Microsoft has been killing it lately, but many of their great recent hardware announcements have been geared towards the prosumer. That’s why we were so excited to test the Surface Laptop, which is designed with students in mind. But after spending nearly a week with it, we can testify to the fact that more than just students are going to want this laptop.
The Core i5 Surface Laptop comes in a choice of four colors — platinum, graphite gold, cobalt blue and burgundy. In particular, the burgundy and blue color options are especially unique. These two colors pop and are sure to make heads turn. But beyond the fun color options, the Surface Laptop’s aluminum build is super sleek, super sturdy (look Ma, no flex!) and certainly tough enough to withstand the rigors of a classroom environment. The Alcantara-covered keyboard is not only unique in style and very attractive, but it feels nice when you have your wrists and hands wresting on it. And don’t worry about the material getting dirty — Microsoft says that it can easily be cleaned with a cloth.
It’s not just the fun colors and lightweight (2.76 lb) aluminum build that make the Surface Laptop geared towards students. It’s the first device to run Windows 10 S. 10 S is similar to Windows 10 Pro, except that it will only install and run verified and trusted Windows Store apps. That’s good for security, making it unnecessary to use additional malware and antivirus software outside of what Microsoft supplies with Windows Defender and Windows Firewall.
While Windows 10 S is positioned as an ideal laptop for students, it’s really suited for anyone who wants a more streamlined, secure experience. Even a year into owning the laptop, Windows should still run smoothly with minimal effort. The concept is similar to what Apple has done with iOS and their App Store. The extra layer of security makes the Surface Laptop a good choice for elderly parents, particularly if they’re not tech savvy, so that you don’t have to worry about maintenance and security issues for their PC.
All that said, while the Windows Store app catalog is getting better and better, it’s still missing a lot of popular apps. But, things are improving — at present, you can find the likes of Office 365, Hulu, Netflix, Pandora, Sling TV, Facebook, and Instagram on the Windows Store. There is also a big focus on educational apps, while other major apps like iTunes and Spotify are coming soon.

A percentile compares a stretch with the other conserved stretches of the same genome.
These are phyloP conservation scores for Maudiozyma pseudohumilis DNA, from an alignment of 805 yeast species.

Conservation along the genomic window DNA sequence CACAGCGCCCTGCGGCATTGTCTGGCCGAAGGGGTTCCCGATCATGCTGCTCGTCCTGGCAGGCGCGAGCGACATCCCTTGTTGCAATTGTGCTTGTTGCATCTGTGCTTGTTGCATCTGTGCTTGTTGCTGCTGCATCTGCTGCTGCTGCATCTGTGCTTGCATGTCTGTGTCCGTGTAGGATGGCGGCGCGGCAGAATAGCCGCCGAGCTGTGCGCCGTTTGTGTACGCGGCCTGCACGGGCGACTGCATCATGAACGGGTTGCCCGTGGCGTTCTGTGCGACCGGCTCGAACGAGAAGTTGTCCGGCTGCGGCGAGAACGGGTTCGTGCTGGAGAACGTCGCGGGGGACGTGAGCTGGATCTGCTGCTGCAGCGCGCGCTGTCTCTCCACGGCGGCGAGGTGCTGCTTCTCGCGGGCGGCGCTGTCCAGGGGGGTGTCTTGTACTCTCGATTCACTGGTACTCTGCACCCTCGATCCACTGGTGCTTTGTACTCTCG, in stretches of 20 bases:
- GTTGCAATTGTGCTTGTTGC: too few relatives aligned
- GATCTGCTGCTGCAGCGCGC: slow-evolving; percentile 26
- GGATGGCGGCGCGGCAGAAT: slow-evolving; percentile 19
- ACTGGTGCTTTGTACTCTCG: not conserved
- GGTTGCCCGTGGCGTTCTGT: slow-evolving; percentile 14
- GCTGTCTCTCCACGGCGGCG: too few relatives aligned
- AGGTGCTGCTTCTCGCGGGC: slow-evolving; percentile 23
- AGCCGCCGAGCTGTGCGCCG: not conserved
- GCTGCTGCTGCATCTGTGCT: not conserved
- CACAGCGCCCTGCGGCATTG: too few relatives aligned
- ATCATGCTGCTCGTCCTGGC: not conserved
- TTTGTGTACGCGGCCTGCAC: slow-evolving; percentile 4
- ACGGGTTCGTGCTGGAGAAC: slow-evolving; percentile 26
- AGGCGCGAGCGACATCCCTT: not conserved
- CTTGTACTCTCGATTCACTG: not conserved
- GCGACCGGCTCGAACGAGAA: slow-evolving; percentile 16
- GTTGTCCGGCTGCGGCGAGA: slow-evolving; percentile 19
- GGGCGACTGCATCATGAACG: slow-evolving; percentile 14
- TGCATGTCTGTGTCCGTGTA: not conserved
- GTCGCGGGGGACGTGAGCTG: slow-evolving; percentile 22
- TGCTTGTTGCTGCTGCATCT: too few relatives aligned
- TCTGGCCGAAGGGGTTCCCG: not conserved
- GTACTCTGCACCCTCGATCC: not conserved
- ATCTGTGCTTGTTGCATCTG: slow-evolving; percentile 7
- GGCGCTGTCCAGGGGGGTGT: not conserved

When a user tries to install an app isn’t available in the Windows Store, Windows 10 S will often suggest a similar app or a similar set of apps that are available in the Windows Store. For example, if you try and install VLC’s executable file, Windows will suggest for you to download the VLC app from the Windows Store. We tried installing Spotify and didn’t receive any suggestions for similar apps, but Microsoft says that they are proactively building out a database of suggestions.
Should you decide that Windows 10 S is too limiting for you, it’s easy to upgrade to Windows 10 Pro at any time. It actually took us only about five minutes to upgrade to Windows 10 S. Once you switch from 10 S to Pro, all your settings and files remain the same. For a limited time (through December 31st, 2017) that switch to Windows 10 Pro is free, but eventually it will cost users $49. However, for educational institutions it will always be free.
But enough about Windows 10 S, lets talk about the actual performance of the Surface Laptop. In general, day-to-day performance has been super snappy and the system is a pleasure to use. The laptop can heat up a bit at the back, but not uncomfortably so. The system also does a great job of powering instantly on from sleep. Windows Hello works pretty well, too. As a matter of fact, as soon as the lid starts to open up, the Surface Laptop camera powers on so that by the time the lid has already been opened, you’re signed into Windows thanks to facial recognition.
The Surface Laptop we have been testing runs on a 2.70 GHz Core i5 7200U processor and 8GB of RAM. The system earned a PCMark 10 score of 2836, with an Essentials score of 6199, a Productivity score of 478,3 and a Digital Content Creation score of 2089. With Geekbench 4, the system earned a Multi-core score of 7210.
As we’d expect from a Surface product, the 13.5″ PixelSense display is top notch. The display’s bezel is super thin, and overall the PixelSense display is fantastic, capable of getting very bright with vibrant colors. In our opinion, it offers an optimal 2256 x 1504 (201 PPI) resolution for its display size. The display is also compatible with the Surface pen. The laptop’s speakers are quite impressive too for a laptop of its size. That said, its audio isn’t very balanced, but still above average and can get pretty loud.
As for the keyboard, it’s great to use, with large keys that are well spaced. The material surrounding the keyboard doesn’t just look pretty, but it feels great when you rest your wrists on it. The trackpad is large with a solid amount of traction and pretty good sensitivity levels. As for the Surface Laptop’s battery, it’s been good enough to last through a day of classes when running on a lower brightness setting, but we haven’t quite seen the 14.5 hour battery life claim come to fruition yet. We will update this review when we have a more solid impression of the Surface Laptop’s battery life.
Read on for the verdict…
This story was originally published at Microsoft Surface Laptop Review